Entries linking to rock-face
[stone, mass of mineral matter], Middle English rokke, roche "stone as a substance; large rocky formation, rocky height or outcrop, crag," from Old English rocc (as in stanrocc "stone rock or obelisk") and directly from Old North French roque, variant of Old French roche, which is cognate with Medieval Latin rocca (8c.), from Vulgar Latin *rocca, a word of uncertain origin. According to Klein and Century Dictionary, sometimes said to be from Celtic (compare Breton roch). Diez suggests Vulgar Latin *rupica, from Latin rupes "rocks."
In Middle English it seems to have been used principally for large rock formations but occasionally of individual boulders. The extended sense of "a stone of any size" is by 1793, American English colloquial, and long was considered incorrect.
It is an error to use rock for a stone so small that a man can handle it : only a fabulous person or a demi-god can lift a rock. [Century Dictionary]
The meaning "precious stone," especially a diamond, is by 1908, U.S. slang; the sense of "crystallized cocaine" is attested from 1973 in West Coast slang. Also used attributively in names of animals that frequent rocky habitats, as in rockfish, rock badger, rock lobster (the last attested by 1843).
Rock is used figuratively for "a sure foundation, something which gives one protection and security" (especially with reference to Christ), from the 1520s (Tyndale); but it also has been used since the 1520s as "cause or source of peril or destruction," an image from shipwrecks.
Between a rock and a hard place "beset by difficulties with no good alternatives" is attested by 1914 in U.S. Southwest:
to be between a rock and a hard place, vb. ph. To be bankrupt. Common in Arizona in recent panics; sporadic in California. [Dialect Notes, vol. v, part iv, 1921]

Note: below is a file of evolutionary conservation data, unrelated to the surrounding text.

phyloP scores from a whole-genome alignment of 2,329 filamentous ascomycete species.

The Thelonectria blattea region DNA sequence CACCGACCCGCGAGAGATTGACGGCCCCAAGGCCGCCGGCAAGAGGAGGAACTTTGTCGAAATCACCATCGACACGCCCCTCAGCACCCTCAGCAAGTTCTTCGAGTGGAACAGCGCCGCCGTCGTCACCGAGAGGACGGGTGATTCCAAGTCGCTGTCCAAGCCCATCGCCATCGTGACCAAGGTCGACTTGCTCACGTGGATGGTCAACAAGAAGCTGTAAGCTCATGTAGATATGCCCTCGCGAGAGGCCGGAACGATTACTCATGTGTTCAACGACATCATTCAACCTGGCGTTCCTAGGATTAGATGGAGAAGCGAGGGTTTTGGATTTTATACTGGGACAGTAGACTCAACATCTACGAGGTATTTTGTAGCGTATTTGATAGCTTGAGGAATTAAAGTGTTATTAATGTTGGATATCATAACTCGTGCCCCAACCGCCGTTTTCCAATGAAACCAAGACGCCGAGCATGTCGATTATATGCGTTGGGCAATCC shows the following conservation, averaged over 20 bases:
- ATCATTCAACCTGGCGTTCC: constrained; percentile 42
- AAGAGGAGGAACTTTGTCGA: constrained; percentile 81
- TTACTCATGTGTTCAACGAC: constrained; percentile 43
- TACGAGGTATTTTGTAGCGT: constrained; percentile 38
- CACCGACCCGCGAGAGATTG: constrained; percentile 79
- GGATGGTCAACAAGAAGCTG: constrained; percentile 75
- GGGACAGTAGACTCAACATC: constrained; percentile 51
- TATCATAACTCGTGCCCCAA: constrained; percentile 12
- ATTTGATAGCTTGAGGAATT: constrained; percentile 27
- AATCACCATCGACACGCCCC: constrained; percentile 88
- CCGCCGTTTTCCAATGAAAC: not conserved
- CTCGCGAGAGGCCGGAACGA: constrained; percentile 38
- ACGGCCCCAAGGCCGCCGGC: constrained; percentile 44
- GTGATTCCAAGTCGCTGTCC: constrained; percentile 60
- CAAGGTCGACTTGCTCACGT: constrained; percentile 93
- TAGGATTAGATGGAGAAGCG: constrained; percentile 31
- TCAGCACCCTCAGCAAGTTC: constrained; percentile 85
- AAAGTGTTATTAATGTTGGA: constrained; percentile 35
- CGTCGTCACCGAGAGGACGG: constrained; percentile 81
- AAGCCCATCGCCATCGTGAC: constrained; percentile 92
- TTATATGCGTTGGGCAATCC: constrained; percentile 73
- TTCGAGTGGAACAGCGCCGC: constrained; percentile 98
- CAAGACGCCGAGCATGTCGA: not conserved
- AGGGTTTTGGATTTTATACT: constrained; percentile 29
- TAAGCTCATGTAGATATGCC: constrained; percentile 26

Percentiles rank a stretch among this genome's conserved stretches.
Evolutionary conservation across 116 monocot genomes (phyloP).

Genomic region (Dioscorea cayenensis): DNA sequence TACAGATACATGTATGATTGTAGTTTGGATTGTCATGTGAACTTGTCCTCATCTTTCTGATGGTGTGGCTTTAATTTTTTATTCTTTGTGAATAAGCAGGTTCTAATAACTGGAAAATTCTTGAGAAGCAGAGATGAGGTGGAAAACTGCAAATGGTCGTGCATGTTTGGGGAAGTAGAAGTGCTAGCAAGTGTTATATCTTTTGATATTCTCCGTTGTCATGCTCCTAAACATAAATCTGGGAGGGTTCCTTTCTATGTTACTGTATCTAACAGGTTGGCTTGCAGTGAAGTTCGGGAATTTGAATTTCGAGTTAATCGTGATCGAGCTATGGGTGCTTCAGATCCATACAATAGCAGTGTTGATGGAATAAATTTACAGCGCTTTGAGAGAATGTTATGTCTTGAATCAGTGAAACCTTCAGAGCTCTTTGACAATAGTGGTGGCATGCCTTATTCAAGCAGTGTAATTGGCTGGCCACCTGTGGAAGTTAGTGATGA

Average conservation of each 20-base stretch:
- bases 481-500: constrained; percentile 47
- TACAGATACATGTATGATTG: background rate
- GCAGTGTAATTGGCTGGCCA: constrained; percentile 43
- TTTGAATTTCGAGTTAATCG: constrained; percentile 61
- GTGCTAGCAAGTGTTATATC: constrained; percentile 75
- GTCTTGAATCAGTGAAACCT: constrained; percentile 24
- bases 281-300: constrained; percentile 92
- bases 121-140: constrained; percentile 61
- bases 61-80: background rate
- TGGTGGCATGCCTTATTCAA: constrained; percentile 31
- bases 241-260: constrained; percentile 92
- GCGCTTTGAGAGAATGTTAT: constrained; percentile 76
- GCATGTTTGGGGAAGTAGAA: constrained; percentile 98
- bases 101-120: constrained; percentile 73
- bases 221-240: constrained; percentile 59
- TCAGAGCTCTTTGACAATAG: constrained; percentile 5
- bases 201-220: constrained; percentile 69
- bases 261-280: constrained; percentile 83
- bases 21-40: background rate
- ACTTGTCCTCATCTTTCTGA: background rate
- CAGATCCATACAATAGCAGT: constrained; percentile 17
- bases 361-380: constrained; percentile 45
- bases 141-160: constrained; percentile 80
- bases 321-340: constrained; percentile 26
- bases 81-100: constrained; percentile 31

As an example of fine distinctions, a party of men were discussing the present situation of the German army, this week. One remarked that the Germans were between the devil and the deep sea; while another corrected him by saying that the Germans were between the upper and nether mill stone. The third man whose name is Pilgreen, and who works in the treasurer's office, simply remarked that the Germans were between a rock and a hard place. [local item in the Pouteau (Oklahoma) Weekly Sun, Oct. 1, 1914]
The rock-scissors-paper game is attested by that name by 1976 (as paper stone and scissors by 1941). Sources agree it is based on Japanese Jan Ken Po or Jan Ken Pon (or Janken for short); the Japanese game is described in English publications by 1879.
c. 1300, "the human face, a face; facial appearance or expression; likeness, image," from Old French face "face, countenance, look, appearance" (12c.), from Vulgar Latin *facia (source also of Italian faccia), from Latin facies "appearance, form, figure," and secondarily "visage, countenance," which probably is literally "form imposed on something" and related to facere "to make" (from PIE root *dhe- "to set, put").
Replaced Old English andwlita "face, countenance" (from root of wlitan "to see, look") and ansyn, ansien, the usual word (from the root of seon "see"). Words for "face" in Indo-European commonly are based on the notion of "appearance, look," and are mostly derivatives from verbs for "to see, look" (as with the Old English words, Greek prosopon, literally "toward-look," Lithuanian veidas, from root *weid- "to see," etc.). But in some cases, as here, the word for "face" means "form, shape." In French, the use of face for "front of the head" was given up 17c. and replaced by visage (older vis), from Latin visus "sight."
From late 14c. as "outward appearance (as contrasted to some other reality);" also from late 14c. as "forward part or front of anything;" also "surface (of the earth or sea), extent (of a city)." Typographical sense of "part of the type which forms the letter" is from 1680s.
Whan she cometh hoom, she raumpeth in my face And crieth 'false coward.' [Chaucer, "Monk's Tale"]
Face to face is from mid-14c. Face time is attested from 1990. To lose face "lose prestige" (1835), is from Chinese tu lien; hence also save face (1898; see save). To show (one's) face "make or put in an appearance" is from mid-14c. (shewen the face). To make a face "change the appearance of the face in disgust, mockery, etc." is from 1560s. Two faces under one hood as a figure of duplicity is attested from mid-15c.
Two fases in a hode is neuer to tryst. ["Awake lordes," 1460]
updated on September 08, 2021